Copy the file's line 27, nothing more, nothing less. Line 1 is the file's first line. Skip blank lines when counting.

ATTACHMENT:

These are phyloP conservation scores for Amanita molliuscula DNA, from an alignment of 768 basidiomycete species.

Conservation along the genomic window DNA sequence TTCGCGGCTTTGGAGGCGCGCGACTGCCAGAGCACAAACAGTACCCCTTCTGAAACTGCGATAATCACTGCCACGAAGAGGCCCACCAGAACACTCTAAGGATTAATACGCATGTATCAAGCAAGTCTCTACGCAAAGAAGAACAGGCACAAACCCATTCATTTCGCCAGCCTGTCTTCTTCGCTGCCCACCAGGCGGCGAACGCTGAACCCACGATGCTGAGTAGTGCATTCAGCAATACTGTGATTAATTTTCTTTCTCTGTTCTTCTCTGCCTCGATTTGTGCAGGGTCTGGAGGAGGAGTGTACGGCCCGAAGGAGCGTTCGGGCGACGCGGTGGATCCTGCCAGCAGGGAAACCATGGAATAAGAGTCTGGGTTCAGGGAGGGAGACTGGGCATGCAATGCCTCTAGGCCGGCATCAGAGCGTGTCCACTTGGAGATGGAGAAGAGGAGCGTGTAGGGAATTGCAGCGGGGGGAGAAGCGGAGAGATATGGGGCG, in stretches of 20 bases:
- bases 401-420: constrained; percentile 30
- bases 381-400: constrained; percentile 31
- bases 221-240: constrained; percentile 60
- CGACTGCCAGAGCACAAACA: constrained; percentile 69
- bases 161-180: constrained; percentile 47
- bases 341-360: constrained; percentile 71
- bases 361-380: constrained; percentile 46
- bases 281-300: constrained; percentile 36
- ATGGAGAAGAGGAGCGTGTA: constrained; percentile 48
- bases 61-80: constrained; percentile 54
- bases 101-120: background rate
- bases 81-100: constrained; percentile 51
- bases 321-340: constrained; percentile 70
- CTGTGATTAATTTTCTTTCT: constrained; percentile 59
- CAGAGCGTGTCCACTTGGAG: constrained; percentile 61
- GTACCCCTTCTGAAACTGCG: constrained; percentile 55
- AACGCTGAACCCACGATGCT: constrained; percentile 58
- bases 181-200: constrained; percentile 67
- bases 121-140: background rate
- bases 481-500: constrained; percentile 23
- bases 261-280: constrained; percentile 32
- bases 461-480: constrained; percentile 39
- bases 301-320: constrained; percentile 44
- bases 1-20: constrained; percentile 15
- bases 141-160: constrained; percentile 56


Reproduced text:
- bases 141-160: constrained; percentile 56